Backpacker Jobs Australia
From fruit picking jobs and seasonal harvest work to au-pair and hospitality work, Backpacker Job Board is home to a huge variety of different casual jobs for backpackers. We have full-time, part-time and temp roles to suit all travellers. Browse our job vacancy database and apply for jobs online for free. No fees and no membership required! You can also subscribe to our mailing list or follow us on Facebook and Twitter and be the first to get all our latest backpacker job vacancies live as we receive them. Any questions, feel free to contact us - we're happy to help. In the meantime, here's some useful links:
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How to Find a Backpacker Job in Australia
Australia costs money. Quite a bit, in fact. But happily for the backpackers that hope to tour the country, the 417 (Working Holiday) and 462 (Work and Holiday) visas grant the ability to earn as you travel, by working in a variety of temporary, part time and casual jobs in Australia.
Getting a job as a backpacker in Australia can be slightly different to getting a job at home though. Not only is it a different country with a different culture, backpackers also have to play by a very different - and very strict - set of rules when looking for work.
But whether you're searching for a casual job in a bar, a stretch of remote work on a farm, or a short term position at a hostel, fear not. The following guide will help you find work by walking you through the process of job hunting as a backpacker in Australia.
How easy is it to get a job in Australia on a working holiday visa?
Let's take a look.
You can't work as a backpacker in Australia without holding a working holiday visa. The visa comes in two forms - the 417 and the 462 - which are designed for slightly different purposes, but are almost identical when placed side by side. The type of visa you're eligible for will depend on your nationality.
You must secure your visa before you arrive in Australia, as you'll need to supply a number of original documents as part of the application, and it will be checked at the airport on arrival.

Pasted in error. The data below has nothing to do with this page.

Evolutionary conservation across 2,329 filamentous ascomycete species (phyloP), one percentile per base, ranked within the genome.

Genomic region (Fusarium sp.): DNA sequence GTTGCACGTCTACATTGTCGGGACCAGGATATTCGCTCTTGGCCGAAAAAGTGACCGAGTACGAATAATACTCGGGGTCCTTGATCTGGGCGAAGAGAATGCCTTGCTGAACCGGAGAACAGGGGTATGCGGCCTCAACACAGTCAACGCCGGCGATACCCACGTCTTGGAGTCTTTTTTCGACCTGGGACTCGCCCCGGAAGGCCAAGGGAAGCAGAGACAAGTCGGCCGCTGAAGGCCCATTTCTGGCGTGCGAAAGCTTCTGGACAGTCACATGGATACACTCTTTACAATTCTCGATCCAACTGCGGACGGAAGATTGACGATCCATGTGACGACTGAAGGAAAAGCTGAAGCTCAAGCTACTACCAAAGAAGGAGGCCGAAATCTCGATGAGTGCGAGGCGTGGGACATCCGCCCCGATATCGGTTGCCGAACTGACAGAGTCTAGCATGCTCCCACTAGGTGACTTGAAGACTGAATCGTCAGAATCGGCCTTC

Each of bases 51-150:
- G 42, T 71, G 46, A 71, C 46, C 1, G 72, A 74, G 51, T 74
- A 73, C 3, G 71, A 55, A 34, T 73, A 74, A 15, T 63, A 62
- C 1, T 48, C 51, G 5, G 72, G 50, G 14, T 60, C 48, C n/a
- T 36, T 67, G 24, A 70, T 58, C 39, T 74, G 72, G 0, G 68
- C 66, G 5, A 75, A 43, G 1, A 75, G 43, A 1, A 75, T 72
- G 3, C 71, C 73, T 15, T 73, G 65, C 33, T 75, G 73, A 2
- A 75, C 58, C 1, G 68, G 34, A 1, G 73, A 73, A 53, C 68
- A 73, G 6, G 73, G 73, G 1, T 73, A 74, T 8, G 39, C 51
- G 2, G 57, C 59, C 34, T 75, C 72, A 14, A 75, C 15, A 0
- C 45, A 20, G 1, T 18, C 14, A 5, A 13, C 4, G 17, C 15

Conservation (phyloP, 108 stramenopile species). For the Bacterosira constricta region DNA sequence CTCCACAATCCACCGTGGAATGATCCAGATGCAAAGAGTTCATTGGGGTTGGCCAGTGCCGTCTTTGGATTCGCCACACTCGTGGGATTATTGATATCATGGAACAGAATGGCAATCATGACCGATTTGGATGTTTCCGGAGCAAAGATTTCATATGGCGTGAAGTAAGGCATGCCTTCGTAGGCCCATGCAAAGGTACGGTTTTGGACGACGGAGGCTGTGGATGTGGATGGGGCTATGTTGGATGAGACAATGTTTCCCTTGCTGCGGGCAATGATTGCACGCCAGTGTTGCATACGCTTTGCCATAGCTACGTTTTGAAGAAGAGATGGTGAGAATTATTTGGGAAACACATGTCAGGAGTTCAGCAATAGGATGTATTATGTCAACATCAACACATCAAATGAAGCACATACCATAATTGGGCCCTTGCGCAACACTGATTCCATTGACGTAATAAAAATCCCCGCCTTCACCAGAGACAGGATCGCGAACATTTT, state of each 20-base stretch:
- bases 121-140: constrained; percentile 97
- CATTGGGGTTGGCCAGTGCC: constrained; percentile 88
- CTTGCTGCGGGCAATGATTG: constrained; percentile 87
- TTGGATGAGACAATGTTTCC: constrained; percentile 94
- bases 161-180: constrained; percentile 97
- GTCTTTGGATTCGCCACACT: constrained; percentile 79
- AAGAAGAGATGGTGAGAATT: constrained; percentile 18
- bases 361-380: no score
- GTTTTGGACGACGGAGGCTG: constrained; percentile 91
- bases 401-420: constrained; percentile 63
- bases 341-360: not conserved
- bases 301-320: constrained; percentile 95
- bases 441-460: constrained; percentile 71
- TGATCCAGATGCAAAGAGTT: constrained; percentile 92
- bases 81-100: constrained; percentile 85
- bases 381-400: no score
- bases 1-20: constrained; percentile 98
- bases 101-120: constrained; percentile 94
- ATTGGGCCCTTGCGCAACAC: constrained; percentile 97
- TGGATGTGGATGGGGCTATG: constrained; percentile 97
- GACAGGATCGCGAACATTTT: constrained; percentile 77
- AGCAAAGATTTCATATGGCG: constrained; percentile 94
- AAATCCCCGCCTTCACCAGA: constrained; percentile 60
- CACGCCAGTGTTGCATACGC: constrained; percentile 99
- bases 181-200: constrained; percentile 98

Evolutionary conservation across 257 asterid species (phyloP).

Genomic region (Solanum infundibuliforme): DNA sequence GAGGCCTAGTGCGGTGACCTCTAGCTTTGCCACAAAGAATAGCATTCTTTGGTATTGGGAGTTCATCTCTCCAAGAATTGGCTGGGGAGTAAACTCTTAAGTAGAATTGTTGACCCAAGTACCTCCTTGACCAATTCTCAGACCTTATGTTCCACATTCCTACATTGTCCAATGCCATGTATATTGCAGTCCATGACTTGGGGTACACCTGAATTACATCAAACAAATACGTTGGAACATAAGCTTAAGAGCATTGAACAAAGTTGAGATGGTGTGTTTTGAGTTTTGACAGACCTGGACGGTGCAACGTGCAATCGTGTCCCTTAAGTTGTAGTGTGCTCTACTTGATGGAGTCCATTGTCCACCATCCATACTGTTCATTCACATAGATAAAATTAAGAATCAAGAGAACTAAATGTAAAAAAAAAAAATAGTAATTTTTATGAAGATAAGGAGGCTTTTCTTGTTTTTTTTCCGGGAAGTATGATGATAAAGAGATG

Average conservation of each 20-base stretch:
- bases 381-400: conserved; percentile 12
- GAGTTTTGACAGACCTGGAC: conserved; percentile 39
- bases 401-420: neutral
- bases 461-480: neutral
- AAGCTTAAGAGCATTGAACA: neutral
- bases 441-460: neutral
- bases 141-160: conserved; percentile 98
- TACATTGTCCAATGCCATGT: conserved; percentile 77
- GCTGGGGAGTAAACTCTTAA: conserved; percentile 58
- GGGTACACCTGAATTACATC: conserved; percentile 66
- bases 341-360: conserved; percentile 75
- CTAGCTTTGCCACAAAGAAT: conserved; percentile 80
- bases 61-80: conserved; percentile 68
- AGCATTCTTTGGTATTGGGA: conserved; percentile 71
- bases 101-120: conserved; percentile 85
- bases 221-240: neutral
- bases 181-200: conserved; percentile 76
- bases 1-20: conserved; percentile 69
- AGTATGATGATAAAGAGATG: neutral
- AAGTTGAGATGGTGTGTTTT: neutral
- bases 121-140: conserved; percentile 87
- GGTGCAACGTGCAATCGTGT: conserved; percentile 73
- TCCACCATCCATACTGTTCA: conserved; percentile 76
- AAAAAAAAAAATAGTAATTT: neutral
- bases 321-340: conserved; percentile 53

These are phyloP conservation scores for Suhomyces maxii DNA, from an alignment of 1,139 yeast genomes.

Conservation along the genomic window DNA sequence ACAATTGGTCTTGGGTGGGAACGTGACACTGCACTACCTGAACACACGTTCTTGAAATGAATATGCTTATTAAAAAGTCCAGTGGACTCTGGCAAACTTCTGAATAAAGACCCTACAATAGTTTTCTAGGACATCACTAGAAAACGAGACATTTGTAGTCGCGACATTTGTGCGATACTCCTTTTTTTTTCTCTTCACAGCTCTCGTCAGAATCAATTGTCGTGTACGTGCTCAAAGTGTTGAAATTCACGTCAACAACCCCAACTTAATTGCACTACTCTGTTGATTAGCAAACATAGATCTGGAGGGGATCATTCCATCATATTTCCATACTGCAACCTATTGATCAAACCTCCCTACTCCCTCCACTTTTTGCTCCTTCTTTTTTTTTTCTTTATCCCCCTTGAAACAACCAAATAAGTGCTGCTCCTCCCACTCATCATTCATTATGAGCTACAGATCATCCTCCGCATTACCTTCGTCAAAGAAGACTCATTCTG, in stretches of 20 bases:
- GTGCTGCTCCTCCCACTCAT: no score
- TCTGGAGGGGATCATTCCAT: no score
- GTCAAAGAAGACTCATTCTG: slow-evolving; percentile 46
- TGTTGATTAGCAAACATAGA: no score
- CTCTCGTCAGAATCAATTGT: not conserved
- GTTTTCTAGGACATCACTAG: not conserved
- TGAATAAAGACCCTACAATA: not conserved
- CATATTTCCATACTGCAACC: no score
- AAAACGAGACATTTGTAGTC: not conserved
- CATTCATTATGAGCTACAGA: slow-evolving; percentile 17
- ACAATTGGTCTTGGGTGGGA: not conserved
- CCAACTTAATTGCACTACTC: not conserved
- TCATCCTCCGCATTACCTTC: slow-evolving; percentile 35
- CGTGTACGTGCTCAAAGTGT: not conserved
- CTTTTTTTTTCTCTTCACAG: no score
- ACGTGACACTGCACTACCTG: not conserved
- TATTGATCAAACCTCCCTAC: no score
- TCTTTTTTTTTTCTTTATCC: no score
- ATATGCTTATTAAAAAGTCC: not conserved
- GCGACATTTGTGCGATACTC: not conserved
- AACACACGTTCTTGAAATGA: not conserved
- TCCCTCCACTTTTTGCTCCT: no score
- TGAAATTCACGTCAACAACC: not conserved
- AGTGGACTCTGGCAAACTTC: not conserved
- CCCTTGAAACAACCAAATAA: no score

Having arrived in the country with visa in hand, your first job is to get an Aussie mobile number. Head to the nearest Telstra, Optus or Vodafone store (the three largest players in the Australian phone market) and grab a SIM card so that you can make contact with and be contacted by employers.
When was the last time you gave your resume a spit and shine? It's important that it is up to date, and highlights the skills, qualifications and experience that aligns with the type of job that you'll be looking for while travelling Oz. You may well have been a lawyer in your home country, but that experience won't be super helpful in finding a job behind the bar in Adelaide or fruit picking in Tasmania. Instead highlight any relevant experience and transferable skills.
A picture is worth a thousand words, and ideally yours will yell "Employ Me!" 500 times over. Make it professional, captivating, and unmistakably you.
As Australia's number one backpacker job marketplace, signing up with Backpacker Job Board will grant you access to a huge number of potential jobs. It only takes about a minute to register as a backpacker, and it's totally free!
There are restrictions on work options, if you're looking to gain 2nd or 3rd year visa extension.
At Backpacker Job Board we make the process of finding eligible work as simple as possible. We have a page dedicated to 2nd and 3rd year eligible work. Just remember that it is up to you to ensure that the employer is 100% offering paid specified work in an eligible postcode though - so always do your homework.